Salomon S/Race Skin 201 Medium Blue Classic preparation (source)
Glide Zone
Base cleaner Toko Racing Wax Remover + Toko Copper Brush
Base layer Toko LF Black
Wax Toko LF Blue
Toko HF Blue:Red 1:1
Structure Toko Blue 1x
Top finish Toko HelX Liquid 2.0 Red polished with Toko Thermo Pad
Grip Zone
Base cleaner -
Base layer Start Skin Grip

Much of the ski preparation for this event was completed on Thursday evening. After concluding the 13-mile LSD run per the marathon training plan, I took to the road around 1 pm (Eastern Time). The drive included a short pit stop at Chequamegon Food Co-op (in Ashland, WI) to grab a quick bite to eat and another one in Rivers Eatery / Redberry Books (in Cable, WI). Though I expected to see Maureen (of Redberry Books) at some point during the weekend, it was a pleasant surprise (and a feeling of home-coming) to see her as soon as I got out of the car in Cable! Shortly after picking up the race packet, I made my way towards Hayward. To see the Main Street so calm and peaceful – once someone is used to the frenzy of Birkie weekend – felt a bit weird. Exploring Hayward included stopping in New Moon Ski + Bike Shop and Riverbrook Bike and Ski to see the new ski gear (if any) and in Main Street Tacos to try some avocado tacos (I wasn’t hungry at all but they were super delicious).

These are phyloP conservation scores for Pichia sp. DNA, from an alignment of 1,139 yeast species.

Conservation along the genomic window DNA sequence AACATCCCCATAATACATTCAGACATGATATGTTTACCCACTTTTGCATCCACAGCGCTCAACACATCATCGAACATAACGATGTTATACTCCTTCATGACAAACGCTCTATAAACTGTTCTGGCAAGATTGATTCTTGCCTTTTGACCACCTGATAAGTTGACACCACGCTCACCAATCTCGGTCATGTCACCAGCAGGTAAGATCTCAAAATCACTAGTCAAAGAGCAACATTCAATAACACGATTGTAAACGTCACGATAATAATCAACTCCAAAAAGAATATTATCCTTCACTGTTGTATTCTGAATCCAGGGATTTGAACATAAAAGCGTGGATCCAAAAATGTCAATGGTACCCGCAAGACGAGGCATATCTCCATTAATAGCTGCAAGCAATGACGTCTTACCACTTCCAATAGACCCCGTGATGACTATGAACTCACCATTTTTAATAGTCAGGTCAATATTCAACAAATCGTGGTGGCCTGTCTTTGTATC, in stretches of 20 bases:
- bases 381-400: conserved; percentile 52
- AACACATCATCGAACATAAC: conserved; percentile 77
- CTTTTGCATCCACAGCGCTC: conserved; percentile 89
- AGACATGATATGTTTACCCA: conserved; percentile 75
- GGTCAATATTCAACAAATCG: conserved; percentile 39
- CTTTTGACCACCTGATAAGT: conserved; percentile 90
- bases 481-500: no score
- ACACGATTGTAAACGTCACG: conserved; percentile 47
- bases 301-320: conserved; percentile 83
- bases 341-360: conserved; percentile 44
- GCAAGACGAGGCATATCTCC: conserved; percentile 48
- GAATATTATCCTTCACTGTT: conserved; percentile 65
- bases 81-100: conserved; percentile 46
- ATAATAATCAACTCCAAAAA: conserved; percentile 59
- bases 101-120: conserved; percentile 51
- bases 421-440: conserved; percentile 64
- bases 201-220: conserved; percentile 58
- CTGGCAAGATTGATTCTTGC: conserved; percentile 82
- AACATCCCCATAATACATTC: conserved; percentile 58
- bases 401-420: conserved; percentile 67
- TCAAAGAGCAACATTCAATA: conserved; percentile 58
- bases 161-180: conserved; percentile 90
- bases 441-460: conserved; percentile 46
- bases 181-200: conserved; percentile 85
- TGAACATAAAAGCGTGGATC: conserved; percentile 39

As I checked into the reserved accommodation and unpacked the backpack, I was in for an unpleasant surprise. I don’t remember being in a hurry to pack but somehow I had left the base layer as well middle layer of ski clothing at home. With New Moon and Riverbrook closed for the day, it led to a bit of scrambling around to find an open store within the 10-15 mile radius that carried some moisture-wicking clothing. Fortunately, L & M Fleet Supply was open till 7 pm and they carried one piece of such clothing in the desired size. While not too proud of forgetting things at home and incurring an unnecessary expense, I was glad it happened now and not two weeks later. After laying out everything I needed for the morning event, I called it a night around 8:30 pm (Wisconsin Time).